OPEN Foundation

R. dos Santos

Polypharmacology or “Pharmacological Promiscuity” In Psychedelic Research: What Are We Missing?

Abstract

Research with psychedelic drugs has mainly focused on isolated compounds. However, this approach is challenged by the “polypharmacology” paradigm. In this Viewpoint, we suggest that we may be missing something if we do not use the whole product in the case of ayahuasca or Psilocybe mushrooms. After describing how research on psychedelic drugs can be effectively combined with the polypharmacology paradigm, ethical issues are also briefly discussed.

Ona, G. S., Dos Santos, R. G., Hallak, J., & Bouso, J. C. (2020). Polypharmacology or “Pharmacological Promiscuity” In Psychedelic Research: What Are We Missing?. ACS chemical neuroscience, 11(20), 3191–3193. https://doi.org/10.1021/acschemneuro.0c00614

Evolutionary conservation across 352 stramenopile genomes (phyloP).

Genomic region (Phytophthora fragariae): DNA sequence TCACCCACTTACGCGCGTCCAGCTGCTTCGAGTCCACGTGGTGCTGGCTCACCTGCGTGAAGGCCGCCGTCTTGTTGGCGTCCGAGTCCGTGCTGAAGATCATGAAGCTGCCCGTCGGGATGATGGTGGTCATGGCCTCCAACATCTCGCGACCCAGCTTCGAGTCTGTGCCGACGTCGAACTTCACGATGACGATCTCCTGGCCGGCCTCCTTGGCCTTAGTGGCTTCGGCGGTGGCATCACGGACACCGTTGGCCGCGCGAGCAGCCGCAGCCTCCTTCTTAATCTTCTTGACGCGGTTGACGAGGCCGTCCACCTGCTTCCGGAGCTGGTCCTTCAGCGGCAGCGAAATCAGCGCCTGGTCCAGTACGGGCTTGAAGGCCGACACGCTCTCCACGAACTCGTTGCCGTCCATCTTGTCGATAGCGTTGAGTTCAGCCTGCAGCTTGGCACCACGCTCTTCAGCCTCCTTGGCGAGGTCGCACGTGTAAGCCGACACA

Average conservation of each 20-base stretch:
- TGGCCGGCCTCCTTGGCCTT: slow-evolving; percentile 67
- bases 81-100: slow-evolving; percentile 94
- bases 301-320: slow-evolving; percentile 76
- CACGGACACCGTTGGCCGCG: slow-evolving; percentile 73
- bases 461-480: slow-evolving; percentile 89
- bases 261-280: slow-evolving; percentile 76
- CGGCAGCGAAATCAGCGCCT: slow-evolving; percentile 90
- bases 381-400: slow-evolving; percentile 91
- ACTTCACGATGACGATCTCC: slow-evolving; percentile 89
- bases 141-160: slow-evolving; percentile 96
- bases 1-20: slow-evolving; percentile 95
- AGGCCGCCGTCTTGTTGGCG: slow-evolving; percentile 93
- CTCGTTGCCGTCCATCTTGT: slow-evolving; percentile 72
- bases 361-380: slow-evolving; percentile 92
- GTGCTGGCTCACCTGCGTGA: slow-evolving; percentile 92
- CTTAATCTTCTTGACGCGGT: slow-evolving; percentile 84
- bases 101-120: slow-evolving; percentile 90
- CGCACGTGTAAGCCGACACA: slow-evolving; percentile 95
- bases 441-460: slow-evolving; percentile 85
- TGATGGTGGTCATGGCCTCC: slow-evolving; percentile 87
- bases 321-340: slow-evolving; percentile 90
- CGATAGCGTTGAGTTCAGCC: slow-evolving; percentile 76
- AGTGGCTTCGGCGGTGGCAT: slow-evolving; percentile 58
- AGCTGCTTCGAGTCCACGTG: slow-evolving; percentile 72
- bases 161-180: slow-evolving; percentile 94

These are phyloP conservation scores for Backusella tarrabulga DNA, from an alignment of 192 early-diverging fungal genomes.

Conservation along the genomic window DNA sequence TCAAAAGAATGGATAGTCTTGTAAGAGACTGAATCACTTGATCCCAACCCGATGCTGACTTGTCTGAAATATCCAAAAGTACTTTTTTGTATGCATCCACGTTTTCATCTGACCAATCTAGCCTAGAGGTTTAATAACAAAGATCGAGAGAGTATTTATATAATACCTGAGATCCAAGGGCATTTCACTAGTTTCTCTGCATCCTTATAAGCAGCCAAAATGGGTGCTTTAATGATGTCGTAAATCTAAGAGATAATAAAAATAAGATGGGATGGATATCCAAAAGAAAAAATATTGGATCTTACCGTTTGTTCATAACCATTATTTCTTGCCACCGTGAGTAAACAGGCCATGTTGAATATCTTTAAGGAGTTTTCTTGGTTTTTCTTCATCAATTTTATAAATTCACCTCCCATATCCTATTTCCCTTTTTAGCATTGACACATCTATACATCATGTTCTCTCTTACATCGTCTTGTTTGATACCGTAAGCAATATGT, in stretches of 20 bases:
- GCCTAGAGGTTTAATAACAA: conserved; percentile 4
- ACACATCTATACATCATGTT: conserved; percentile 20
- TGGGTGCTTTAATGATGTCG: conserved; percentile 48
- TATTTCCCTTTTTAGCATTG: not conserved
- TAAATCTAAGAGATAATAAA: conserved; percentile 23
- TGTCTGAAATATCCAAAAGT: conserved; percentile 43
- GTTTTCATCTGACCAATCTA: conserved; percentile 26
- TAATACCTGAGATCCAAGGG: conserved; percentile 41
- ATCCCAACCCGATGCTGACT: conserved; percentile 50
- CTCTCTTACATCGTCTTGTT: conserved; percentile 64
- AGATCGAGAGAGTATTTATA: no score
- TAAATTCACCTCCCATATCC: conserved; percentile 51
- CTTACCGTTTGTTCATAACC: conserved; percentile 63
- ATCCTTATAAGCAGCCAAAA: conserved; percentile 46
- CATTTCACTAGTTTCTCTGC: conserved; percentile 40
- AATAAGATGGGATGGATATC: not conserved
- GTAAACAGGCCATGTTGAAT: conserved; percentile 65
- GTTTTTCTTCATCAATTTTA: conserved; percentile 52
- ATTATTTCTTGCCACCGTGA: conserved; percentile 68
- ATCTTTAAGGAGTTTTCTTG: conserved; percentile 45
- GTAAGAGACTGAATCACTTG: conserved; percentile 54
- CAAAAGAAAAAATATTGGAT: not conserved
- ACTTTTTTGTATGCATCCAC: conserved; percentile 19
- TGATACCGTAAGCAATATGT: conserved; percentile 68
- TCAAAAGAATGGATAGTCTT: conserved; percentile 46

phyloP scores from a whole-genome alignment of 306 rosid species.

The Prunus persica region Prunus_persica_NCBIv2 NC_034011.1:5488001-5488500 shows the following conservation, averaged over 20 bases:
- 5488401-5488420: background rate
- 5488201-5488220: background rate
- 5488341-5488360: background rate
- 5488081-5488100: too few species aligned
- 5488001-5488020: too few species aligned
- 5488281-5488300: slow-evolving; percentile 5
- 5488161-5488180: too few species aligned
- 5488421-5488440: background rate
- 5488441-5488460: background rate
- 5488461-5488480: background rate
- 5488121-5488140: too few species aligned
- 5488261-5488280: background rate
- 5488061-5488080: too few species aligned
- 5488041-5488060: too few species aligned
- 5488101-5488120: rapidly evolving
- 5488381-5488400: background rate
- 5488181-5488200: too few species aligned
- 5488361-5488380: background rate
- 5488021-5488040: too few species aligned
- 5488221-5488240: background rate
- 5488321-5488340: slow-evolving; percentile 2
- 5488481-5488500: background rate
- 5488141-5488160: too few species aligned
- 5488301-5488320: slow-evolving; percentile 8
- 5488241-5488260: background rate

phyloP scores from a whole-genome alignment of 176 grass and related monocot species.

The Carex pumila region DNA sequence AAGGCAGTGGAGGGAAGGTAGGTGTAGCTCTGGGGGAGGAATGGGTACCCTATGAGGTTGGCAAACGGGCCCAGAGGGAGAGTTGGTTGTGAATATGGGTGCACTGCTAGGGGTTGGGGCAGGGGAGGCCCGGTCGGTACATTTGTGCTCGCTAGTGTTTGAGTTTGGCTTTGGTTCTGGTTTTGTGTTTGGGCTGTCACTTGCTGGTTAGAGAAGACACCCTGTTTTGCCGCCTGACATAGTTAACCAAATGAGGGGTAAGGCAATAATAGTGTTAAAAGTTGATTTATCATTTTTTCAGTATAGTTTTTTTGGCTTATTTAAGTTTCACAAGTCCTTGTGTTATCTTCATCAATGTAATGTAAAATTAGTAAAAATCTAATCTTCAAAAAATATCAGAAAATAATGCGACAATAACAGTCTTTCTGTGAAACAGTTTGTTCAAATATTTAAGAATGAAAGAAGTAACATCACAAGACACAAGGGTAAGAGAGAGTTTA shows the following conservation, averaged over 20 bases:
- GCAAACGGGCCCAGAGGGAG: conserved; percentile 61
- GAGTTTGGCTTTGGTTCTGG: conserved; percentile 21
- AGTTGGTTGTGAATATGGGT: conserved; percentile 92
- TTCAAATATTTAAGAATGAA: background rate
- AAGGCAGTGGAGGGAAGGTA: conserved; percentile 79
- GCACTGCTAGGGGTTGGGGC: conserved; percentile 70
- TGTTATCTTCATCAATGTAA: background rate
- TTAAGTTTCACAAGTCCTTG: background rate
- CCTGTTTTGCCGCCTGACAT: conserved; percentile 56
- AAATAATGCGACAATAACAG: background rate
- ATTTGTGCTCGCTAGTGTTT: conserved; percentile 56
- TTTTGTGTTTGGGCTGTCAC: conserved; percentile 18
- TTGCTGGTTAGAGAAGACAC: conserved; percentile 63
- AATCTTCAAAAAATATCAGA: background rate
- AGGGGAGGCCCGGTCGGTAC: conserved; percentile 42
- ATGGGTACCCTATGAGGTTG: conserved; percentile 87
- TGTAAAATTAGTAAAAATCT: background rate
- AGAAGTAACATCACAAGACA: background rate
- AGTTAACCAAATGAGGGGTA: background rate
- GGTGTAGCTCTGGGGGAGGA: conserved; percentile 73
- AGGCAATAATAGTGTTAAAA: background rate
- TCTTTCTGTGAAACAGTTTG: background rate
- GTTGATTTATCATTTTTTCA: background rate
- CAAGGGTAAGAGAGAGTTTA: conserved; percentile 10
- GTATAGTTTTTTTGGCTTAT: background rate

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Therapeutic use of serotoninergic hallucinogens: A review of the evidence and of the biological and psychological mechanisms.

Abstract